Type: Fort, 3 Marching Camps.
Possible Road: NNE (9) to PINNATA CASTRA (Inchtuthill, Tayside)|
Prabable Road: NE (9) to Cargill (Tayside)
WSW (14) to Strageath (Tayside) via Thornyhill
First identified by Roy in the 18th century, this multi-period fort of some 9 acres (3.6 ha) lies at the confluence of the River Almond with the Tay and has suffered somewhat from the effects of erosion by the tributary stream during the intervening years. The north defences have been flattened by ploughing, measuring over 50 ft. across, while the southern rampart is still visible as a narrow rise in the ground.
The camp has not been fully excavated but a section across the north-western angle in 1973 revealed a ditch 11 ft. wide and 5½ ft. deep. (3.38 x 1.69 m), backed by a turf rampart averaging about 21 ft. (c.6.45 m) in width, and separated from it by an abnormally wide gap or 'berm' of over 30 ft. (c.9.4 m).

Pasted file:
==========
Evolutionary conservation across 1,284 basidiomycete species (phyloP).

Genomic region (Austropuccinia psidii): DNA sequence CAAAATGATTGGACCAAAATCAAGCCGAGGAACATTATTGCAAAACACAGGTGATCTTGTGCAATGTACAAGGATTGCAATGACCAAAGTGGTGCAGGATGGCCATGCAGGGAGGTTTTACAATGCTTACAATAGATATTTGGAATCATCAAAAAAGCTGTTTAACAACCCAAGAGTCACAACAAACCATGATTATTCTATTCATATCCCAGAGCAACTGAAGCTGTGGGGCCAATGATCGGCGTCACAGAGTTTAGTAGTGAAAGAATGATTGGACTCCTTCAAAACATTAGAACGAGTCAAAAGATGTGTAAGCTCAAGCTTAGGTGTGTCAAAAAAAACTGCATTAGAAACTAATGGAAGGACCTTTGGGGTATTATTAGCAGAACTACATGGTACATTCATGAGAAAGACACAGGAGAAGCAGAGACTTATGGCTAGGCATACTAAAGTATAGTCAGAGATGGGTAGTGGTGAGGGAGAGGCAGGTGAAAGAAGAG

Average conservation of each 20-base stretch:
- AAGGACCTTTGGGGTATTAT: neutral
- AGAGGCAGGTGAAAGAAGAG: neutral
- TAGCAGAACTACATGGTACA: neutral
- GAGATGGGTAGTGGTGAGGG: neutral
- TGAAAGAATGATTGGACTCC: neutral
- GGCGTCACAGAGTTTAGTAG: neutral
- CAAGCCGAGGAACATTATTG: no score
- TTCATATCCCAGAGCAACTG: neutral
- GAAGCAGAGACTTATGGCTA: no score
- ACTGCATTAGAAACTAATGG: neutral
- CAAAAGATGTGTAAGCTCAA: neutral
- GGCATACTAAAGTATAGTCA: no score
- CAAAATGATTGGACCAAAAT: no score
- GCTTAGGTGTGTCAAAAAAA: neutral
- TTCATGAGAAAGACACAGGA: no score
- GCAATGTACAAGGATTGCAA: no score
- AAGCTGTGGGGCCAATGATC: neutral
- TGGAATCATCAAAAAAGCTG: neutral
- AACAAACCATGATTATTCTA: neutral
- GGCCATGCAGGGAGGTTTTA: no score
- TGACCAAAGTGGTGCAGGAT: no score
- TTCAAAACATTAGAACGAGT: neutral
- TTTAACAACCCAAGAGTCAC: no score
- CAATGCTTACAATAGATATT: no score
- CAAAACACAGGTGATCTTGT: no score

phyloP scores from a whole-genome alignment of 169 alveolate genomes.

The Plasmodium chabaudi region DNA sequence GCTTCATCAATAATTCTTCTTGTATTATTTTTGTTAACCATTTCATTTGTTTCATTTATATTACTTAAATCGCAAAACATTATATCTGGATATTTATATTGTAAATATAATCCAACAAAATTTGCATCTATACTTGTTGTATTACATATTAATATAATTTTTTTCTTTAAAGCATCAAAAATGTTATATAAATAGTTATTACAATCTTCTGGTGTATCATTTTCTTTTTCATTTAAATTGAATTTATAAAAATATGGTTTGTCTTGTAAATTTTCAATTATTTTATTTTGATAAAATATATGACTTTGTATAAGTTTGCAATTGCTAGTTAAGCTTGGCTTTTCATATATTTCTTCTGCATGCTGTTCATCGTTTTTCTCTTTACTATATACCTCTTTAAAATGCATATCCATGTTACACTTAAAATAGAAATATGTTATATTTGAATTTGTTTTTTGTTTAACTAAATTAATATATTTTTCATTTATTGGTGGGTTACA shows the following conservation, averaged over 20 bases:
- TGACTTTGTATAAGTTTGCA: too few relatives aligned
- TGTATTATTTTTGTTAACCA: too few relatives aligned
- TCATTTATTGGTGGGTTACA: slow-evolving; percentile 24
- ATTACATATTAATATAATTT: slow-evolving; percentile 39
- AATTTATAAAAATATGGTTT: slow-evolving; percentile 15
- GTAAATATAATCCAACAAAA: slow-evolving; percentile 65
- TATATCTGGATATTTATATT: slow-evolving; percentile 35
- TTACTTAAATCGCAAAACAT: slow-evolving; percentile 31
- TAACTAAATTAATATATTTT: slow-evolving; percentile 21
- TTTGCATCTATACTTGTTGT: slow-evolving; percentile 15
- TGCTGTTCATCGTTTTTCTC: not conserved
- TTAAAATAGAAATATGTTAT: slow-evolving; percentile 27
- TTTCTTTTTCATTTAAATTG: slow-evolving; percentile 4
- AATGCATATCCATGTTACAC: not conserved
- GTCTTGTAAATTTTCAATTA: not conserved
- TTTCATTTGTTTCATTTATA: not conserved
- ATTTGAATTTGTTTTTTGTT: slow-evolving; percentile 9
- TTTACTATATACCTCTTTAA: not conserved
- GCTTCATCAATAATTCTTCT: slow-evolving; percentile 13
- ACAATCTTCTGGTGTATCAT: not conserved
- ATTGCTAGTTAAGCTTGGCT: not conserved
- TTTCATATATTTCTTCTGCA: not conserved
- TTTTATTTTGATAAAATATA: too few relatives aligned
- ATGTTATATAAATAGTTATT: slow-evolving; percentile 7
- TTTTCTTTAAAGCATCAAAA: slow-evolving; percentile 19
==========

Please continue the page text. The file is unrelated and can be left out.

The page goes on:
Current thought is that the camp was first built during the Flavian period, perhaps in the term of governor Sallustius Lucullus (c.AD85), to be briefly re-used during the later Antonine II period together with other forts at Ardoch and Strageath. It is possible, however, that, like the forts at Strageath and Carpow, the Bertha fort may have been re-occupied during the Severan campaigns of the early-3rd century.
There is one inscription on stone recorded in the R.I.B. for the Bertha fort (RIB 2213c; JRS xlix (1959), p.136-7, no.6), a religious dedicatory text, not an altarstone, which reads DISCIPVLINAE AVGVSTI "For the Discipline of the Emperor".
The only positively dateable pottery recovered from the Bertha fort is a single sherd of South Gaulish samian Form 15/17 or 18, which has been identified as Flavian, also other small pieces of Samian and coarseware tentatively dated to both to the Flavian and Antonine periods.
There are three marching camps within a few miles of the Bertha fort; at Grassy Walls (NO1028), Scone Park (NO1027) and Easter Powside (NO0524).